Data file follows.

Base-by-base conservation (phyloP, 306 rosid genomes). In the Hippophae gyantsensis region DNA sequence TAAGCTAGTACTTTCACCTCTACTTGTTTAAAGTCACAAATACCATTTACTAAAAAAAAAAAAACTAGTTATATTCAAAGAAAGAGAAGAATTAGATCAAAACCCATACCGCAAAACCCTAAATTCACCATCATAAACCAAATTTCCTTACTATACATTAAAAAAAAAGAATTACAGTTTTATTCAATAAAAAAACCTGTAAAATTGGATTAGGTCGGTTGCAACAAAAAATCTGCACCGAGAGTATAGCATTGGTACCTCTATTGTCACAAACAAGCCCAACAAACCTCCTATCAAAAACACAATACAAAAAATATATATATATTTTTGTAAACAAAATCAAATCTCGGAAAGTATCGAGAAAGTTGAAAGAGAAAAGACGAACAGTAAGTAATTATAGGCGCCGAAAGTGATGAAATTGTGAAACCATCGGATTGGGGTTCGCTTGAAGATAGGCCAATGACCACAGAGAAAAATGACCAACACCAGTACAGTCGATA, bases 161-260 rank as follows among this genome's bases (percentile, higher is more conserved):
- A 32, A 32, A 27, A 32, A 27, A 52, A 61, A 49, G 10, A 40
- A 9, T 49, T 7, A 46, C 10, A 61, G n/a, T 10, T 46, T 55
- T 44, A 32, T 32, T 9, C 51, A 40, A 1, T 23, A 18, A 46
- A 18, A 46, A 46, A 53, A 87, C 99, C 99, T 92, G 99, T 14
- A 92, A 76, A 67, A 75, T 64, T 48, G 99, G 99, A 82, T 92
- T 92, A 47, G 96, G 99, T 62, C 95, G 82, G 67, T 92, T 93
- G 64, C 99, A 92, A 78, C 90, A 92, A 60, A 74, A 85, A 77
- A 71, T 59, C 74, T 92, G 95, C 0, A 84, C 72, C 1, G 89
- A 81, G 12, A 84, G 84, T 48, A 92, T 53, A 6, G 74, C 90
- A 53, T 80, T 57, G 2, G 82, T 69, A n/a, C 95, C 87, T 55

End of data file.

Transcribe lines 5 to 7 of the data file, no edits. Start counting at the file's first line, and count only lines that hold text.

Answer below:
- A 18, A 46, A 46, A 53, A 87, C 99, C 99, T 92, G 99, T 14
- A 92, A 76, A 67, A 75, T 64, T 48, G 99, G 99, A 82, T 92
- T 92, A 47, G 96, G 99, T 62, C 95, G 82, G 67, T 92, T 93